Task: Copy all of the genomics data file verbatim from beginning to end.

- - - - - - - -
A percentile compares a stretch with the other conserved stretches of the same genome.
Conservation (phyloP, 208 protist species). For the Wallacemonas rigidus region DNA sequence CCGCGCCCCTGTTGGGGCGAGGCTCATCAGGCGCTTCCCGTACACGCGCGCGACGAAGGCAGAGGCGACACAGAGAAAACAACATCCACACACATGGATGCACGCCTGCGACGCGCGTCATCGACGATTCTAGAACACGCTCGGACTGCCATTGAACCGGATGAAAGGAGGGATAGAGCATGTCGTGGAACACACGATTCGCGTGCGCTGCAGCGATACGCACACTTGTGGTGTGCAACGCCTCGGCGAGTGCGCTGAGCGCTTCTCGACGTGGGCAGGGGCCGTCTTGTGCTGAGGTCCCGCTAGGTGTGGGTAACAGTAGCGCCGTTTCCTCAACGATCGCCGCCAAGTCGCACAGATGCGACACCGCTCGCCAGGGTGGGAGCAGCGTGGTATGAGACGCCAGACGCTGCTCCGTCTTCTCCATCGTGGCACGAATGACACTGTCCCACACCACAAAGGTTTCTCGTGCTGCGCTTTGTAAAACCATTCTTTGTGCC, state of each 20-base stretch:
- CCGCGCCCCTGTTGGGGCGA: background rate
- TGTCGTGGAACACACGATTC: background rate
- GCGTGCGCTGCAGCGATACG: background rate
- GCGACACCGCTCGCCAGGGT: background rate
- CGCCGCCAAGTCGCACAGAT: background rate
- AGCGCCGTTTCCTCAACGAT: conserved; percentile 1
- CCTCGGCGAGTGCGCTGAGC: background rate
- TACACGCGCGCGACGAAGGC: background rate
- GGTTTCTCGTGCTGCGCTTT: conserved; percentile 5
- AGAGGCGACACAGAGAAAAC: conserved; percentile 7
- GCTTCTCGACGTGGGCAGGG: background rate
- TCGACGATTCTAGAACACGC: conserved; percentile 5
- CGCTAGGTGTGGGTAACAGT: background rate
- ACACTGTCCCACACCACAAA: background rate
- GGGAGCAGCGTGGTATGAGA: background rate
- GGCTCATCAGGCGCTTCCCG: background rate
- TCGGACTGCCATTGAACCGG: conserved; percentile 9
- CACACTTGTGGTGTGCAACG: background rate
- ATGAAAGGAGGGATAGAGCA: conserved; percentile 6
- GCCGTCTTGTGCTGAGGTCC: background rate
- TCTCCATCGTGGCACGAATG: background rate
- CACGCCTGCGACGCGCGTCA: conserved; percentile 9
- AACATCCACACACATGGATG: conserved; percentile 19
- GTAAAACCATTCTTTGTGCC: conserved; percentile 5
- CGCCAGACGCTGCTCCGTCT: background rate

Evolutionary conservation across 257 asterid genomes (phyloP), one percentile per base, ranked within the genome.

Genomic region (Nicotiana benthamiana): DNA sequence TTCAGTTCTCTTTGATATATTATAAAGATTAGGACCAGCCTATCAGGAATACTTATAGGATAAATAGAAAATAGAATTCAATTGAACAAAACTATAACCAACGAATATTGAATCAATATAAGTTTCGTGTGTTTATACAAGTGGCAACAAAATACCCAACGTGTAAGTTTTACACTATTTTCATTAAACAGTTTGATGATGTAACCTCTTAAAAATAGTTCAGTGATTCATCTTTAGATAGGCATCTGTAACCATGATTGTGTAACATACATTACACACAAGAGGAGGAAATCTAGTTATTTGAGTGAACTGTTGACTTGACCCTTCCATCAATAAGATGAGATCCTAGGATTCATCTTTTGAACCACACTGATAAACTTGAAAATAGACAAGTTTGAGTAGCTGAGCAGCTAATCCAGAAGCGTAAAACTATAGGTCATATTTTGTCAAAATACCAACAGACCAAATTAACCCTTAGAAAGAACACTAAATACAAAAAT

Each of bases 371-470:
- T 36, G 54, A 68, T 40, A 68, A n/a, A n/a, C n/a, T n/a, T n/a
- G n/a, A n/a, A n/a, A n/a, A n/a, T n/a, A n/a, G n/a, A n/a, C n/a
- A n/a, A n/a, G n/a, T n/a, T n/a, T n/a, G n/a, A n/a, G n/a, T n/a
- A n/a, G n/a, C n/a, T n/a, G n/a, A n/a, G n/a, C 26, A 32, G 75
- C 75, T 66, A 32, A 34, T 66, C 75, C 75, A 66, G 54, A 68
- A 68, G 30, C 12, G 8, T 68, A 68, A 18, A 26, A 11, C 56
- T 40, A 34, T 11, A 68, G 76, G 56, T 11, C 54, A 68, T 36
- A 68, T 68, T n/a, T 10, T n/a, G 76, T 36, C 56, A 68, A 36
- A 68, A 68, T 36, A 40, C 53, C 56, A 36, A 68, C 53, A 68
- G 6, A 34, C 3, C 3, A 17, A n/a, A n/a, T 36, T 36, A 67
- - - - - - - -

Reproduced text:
A percentile compares a stretch with the other conserved stretches of the same genome.
Conservation (phyloP, 208 protist species). For the Wallacemonas rigidus region DNA sequence CCGCGCCCCTGTTGGGGCGAGGCTCATCAGGCGCTTCCCGTACACGCGCGCGACGAAGGCAGAGGCGACACAGAGAAAACAACATCCACACACATGGATGCACGCCTGCGACGCGCGTCATCGACGATTCTAGAACACGCTCGGACTGCCATTGAACCGGATGAAAGGAGGGATAGAGCATGTCGTGGAACACACGATTCGCGTGCGCTGCAGCGATACGCACACTTGTGGTGTGCAACGCCTCGGCGAGTGCGCTGAGCGCTTCTCGACGTGGGCAGGGGCCGTCTTGTGCTGAGGTCCCGCTAGGTGTGGGTAACAGTAGCGCCGTTTCCTCAACGATCGCCGCCAAGTCGCACAGATGCGACACCGCTCGCCAGGGTGGGAGCAGCGTGGTATGAGACGCCAGACGCTGCTCCGTCTTCTCCATCGTGGCACGAATGACACTGTCCCACACCACAAAGGTTTCTCGTGCTGCGCTTTGTAAAACCATTCTTTGTGCC, state of each 20-base stretch:
- CCGCGCCCCTGTTGGGGCGA: background rate
- TGTCGTGGAACACACGATTC: background rate
- GCGTGCGCTGCAGCGATACG: background rate
- GCGACACCGCTCGCCAGGGT: background rate
- CGCCGCCAAGTCGCACAGAT: background rate
- AGCGCCGTTTCCTCAACGAT: conserved; percentile 1
- CCTCGGCGAGTGCGCTGAGC: background rate
- TACACGCGCGCGACGAAGGC: background rate
- GGTTTCTCGTGCTGCGCTTT: conserved; percentile 5
- AGAGGCGACACAGAGAAAAC: conserved; percentile 7
- GCTTCTCGACGTGGGCAGGG: background rate
- TCGACGATTCTAGAACACGC: conserved; percentile 5
- CGCTAGGTGTGGGTAACAGT: background rate
- ACACTGTCCCACACCACAAA: background rate
- GGGAGCAGCGTGGTATGAGA: background rate
- GGCTCATCAGGCGCTTCCCG: background rate
- TCGGACTGCCATTGAACCGG: conserved; percentile 9
- CACACTTGTGGTGTGCAACG: background rate
- ATGAAAGGAGGGATAGAGCA: conserved; percentile 6
- GCCGTCTTGTGCTGAGGTCC: background rate
- TCTCCATCGTGGCACGAATG: background rate
- CACGCCTGCGACGCGCGTCA: conserved; percentile 9
- AACATCCACACACATGGATG: conserved; percentile 19
- GTAAAACCATTCTTTGTGCC: conserved; percentile 5
- CGCCAGACGCTGCTCCGTCT: background rate

Evolutionary conservation across 257 asterid genomes (phyloP), one percentile per base, ranked within the genome.

Genomic region (Nicotiana benthamiana): DNA sequence TTCAGTTCTCTTTGATATATTATAAAGATTAGGACCAGCCTATCAGGAATACTTATAGGATAAATAGAAAATAGAATTCAATTGAACAAAACTATAACCAACGAATATTGAATCAATATAAGTTTCGTGTGTTTATACAAGTGGCAACAAAATACCCAACGTGTAAGTTTTACACTATTTTCATTAAACAGTTTGATGATGTAACCTCTTAAAAATAGTTCAGTGATTCATCTTTAGATAGGCATCTGTAACCATGATTGTGTAACATACATTACACACAAGAGGAGGAAATCTAGTTATTTGAGTGAACTGTTGACTTGACCCTTCCATCAATAAGATGAGATCCTAGGATTCATCTTTTGAACCACACTGATAAACTTGAAAATAGACAAGTTTGAGTAGCTGAGCAGCTAATCCAGAAGCGTAAAACTATAGGTCATATTTTGTCAAAATACCAACAGACCAAATTAACCCTTAGAAAGAACACTAAATACAAAAAT

Each of bases 371-470:
- T 36, G 54, A 68, T 40, A 68, A n/a, A n/a, C n/a, T n/a, T n/a
- G n/a, A n/a, A n/a, A n/a, A n/a, T n/a, A n/a, G n/a, A n/a, C n/a
- A n/a, A n/a, G n/a, T n/a, T n/a, T n/a, G n/a, A n/a, G n/a, T n/a
- A n/a, G n/a, C n/a, T n/a, G n/a, A n/a, G n/a, C 26, A 32, G 75
- C 75, T 66, A 32, A 34, T 66, C 75, C 75, A 66, G 54, A 68
- A 68, G 30, C 12, G 8, T 68, A 68, A 18, A 26, A 11, C 56
- T 40, A 34, T 11, A 68, G 76, G 56, T 11, C 54, A 68, T 36
- A 68, T 68, T n/a, T 10, T n/a, G 76, T 36, C 56, A 68, A 36
- A 68, A 68, T 36, A 40, C 53, C 56, A 36, A 68, C 53, A 68
- G 6, A 34, C 3, C 3, A 17, A n/a, A n/a, T 36, T 36, A 67